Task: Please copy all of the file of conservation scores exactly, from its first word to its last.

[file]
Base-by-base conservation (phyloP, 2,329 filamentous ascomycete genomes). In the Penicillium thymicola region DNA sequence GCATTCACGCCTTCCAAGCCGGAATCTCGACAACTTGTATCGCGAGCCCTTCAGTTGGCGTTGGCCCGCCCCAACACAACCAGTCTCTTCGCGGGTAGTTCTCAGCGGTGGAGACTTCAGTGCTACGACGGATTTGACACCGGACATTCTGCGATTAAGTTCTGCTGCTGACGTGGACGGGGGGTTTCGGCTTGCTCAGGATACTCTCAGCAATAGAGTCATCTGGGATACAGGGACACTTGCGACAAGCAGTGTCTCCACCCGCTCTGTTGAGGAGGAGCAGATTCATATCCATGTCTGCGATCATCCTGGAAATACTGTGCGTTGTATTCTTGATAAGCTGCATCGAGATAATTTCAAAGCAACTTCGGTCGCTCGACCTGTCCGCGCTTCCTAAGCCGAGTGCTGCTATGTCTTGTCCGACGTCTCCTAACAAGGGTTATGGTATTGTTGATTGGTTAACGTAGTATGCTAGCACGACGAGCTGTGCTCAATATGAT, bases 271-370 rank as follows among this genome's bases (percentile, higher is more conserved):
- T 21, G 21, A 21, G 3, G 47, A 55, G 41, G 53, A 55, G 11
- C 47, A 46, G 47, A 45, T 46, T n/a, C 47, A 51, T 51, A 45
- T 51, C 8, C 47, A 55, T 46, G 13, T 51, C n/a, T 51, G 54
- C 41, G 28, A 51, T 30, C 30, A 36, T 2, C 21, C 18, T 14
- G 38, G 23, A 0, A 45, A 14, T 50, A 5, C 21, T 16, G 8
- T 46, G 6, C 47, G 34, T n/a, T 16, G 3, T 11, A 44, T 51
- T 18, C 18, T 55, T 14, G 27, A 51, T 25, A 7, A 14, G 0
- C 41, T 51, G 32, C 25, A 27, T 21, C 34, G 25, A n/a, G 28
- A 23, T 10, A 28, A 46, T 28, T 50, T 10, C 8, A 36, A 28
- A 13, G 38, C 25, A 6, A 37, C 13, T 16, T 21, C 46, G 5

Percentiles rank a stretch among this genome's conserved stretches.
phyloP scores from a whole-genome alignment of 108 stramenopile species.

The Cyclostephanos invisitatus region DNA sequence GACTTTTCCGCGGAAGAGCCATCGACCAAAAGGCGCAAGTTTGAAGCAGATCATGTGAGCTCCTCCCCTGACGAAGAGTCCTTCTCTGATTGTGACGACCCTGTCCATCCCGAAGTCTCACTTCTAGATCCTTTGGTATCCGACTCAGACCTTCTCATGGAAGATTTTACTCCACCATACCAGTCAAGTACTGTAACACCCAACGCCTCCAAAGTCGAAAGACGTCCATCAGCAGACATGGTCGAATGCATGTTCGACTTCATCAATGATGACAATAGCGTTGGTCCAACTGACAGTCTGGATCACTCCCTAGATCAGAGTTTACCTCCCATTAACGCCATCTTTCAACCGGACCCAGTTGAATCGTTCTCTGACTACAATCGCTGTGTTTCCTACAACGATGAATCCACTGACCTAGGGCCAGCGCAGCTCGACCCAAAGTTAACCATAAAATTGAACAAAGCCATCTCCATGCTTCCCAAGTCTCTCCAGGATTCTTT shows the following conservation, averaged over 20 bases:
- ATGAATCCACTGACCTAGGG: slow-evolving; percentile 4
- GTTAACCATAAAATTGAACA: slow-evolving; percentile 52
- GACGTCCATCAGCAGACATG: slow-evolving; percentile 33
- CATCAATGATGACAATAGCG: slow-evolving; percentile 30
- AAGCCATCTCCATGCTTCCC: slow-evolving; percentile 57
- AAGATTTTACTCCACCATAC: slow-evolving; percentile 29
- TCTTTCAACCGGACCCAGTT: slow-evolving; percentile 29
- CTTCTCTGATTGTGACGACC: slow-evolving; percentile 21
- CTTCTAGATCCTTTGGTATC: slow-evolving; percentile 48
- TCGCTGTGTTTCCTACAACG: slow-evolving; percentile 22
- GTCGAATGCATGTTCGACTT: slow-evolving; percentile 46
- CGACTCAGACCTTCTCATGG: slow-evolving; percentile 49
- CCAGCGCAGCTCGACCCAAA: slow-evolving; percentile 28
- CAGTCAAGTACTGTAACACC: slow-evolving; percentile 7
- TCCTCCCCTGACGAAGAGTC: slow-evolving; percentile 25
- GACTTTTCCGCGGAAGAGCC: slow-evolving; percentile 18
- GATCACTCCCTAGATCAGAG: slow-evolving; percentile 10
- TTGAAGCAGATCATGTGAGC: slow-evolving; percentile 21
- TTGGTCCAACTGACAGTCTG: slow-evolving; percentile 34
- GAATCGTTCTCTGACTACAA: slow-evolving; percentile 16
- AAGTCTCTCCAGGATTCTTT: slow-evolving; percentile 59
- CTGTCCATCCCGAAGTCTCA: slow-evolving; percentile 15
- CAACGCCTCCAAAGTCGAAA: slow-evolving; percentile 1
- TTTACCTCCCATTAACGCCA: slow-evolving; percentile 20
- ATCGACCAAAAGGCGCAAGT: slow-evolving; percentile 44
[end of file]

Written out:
Base-by-base conservation (phyloP, 2,329 filamentous ascomycete genomes). In the Penicillium thymicola region DNA sequence GCATTCACGCCTTCCAAGCCGGAATCTCGACAACTTGTATCGCGAGCCCTTCAGTTGGCGTTGGCCCGCCCCAACACAACCAGTCTCTTCGCGGGTAGTTCTCAGCGGTGGAGACTTCAGTGCTACGACGGATTTGACACCGGACATTCTGCGATTAAGTTCTGCTGCTGACGTGGACGGGGGGTTTCGGCTTGCTCAGGATACTCTCAGCAATAGAGTCATCTGGGATACAGGGACACTTGCGACAAGCAGTGTCTCCACCCGCTCTGTTGAGGAGGAGCAGATTCATATCCATGTCTGCGATCATCCTGGAAATACTGTGCGTTGTATTCTTGATAAGCTGCATCGAGATAATTTCAAAGCAACTTCGGTCGCTCGACCTGTCCGCGCTTCCTAAGCCGAGTGCTGCTATGTCTTGTCCGACGTCTCCTAACAAGGGTTATGGTATTGTTGATTGGTTAACGTAGTATGCTAGCACGACGAGCTGTGCTCAATATGAT, bases 271-370 rank as follows among this genome's bases (percentile, higher is more conserved):
- T 21, G 21, A 21, G 3, G 47, A 55, G 41, G 53, A 55, G 11
- C 47, A 46, G 47, A 45, T 46, T n/a, C 47, A 51, T 51, A 45
- T 51, C 8, C 47, A 55, T 46, G 13, T 51, C n/a, T 51, G 54
- C 41, G 28, A 51, T 30, C 30, A 36, T 2, C 21, C 18, T 14
- G 38, G 23, A 0, A 45, A 14, T 50, A 5, C 21, T 16, G 8
- T 46, G 6, C 47, G 34, T n/a, T 16, G 3, T 11, A 44, T 51
- T 18, C 18, T 55, T 14, G 27, A 51, T 25, A 7, A 14, G 0
- C 41, T 51, G 32, C 25, A 27, T 21, C 34, G 25, A n/a, G 28
- A 23, T 10, A 28, A 46, T 28, T 50, T 10, C 8, A 36, A 28
- A 13, G 38, C 25, A 6, A 37, C 13, T 16, T 21, C 46, G 5

Percentiles rank a stretch among this genome's conserved stretches.
phyloP scores from a whole-genome alignment of 108 stramenopile species.

The Cyclostephanos invisitatus region DNA sequence GACTTTTCCGCGGAAGAGCCATCGACCAAAAGGCGCAAGTTTGAAGCAGATCATGTGAGCTCCTCCCCTGACGAAGAGTCCTTCTCTGATTGTGACGACCCTGTCCATCCCGAAGTCTCACTTCTAGATCCTTTGGTATCCGACTCAGACCTTCTCATGGAAGATTTTACTCCACCATACCAGTCAAGTACTGTAACACCCAACGCCTCCAAAGTCGAAAGACGTCCATCAGCAGACATGGTCGAATGCATGTTCGACTTCATCAATGATGACAATAGCGTTGGTCCAACTGACAGTCTGGATCACTCCCTAGATCAGAGTTTACCTCCCATTAACGCCATCTTTCAACCGGACCCAGTTGAATCGTTCTCTGACTACAATCGCTGTGTTTCCTACAACGATGAATCCACTGACCTAGGGCCAGCGCAGCTCGACCCAAAGTTAACCATAAAATTGAACAAAGCCATCTCCATGCTTCCCAAGTCTCTCCAGGATTCTTT shows the following conservation, averaged over 20 bases:
- ATGAATCCACTGACCTAGGG: slow-evolving; percentile 4
- GTTAACCATAAAATTGAACA: slow-evolving; percentile 52
- GACGTCCATCAGCAGACATG: slow-evolving; percentile 33
- CATCAATGATGACAATAGCG: slow-evolving; percentile 30
- AAGCCATCTCCATGCTTCCC: slow-evolving; percentile 57
- AAGATTTTACTCCACCATAC: slow-evolving; percentile 29
- TCTTTCAACCGGACCCAGTT: slow-evolving; percentile 29
- CTTCTCTGATTGTGACGACC: slow-evolving; percentile 21
- CTTCTAGATCCTTTGGTATC: slow-evolving; percentile 48
- TCGCTGTGTTTCCTACAACG: slow-evolving; percentile 22
- GTCGAATGCATGTTCGACTT: slow-evolving; percentile 46
- CGACTCAGACCTTCTCATGG: slow-evolving; percentile 49
- CCAGCGCAGCTCGACCCAAA: slow-evolving; percentile 28
- CAGTCAAGTACTGTAACACC: slow-evolving; percentile 7
- TCCTCCCCTGACGAAGAGTC: slow-evolving; percentile 25
- GACTTTTCCGCGGAAGAGCC: slow-evolving; percentile 18
- GATCACTCCCTAGATCAGAG: slow-evolving; percentile 10
- TTGAAGCAGATCATGTGAGC: slow-evolving; percentile 21
- TTGGTCCAACTGACAGTCTG: slow-evolving; percentile 34
- GAATCGTTCTCTGACTACAA: slow-evolving; percentile 16
- AAGTCTCTCCAGGATTCTTT: slow-evolving; percentile 59
- CTGTCCATCCCGAAGTCTCA: slow-evolving; percentile 15
- CAACGCCTCCAAAGTCGAAA: slow-evolving; percentile 1
- TTTACCTCCCATTAACGCCA: slow-evolving; percentile 20
- ATCGACCAAAAGGCGCAAGT: slow-evolving; percentile 44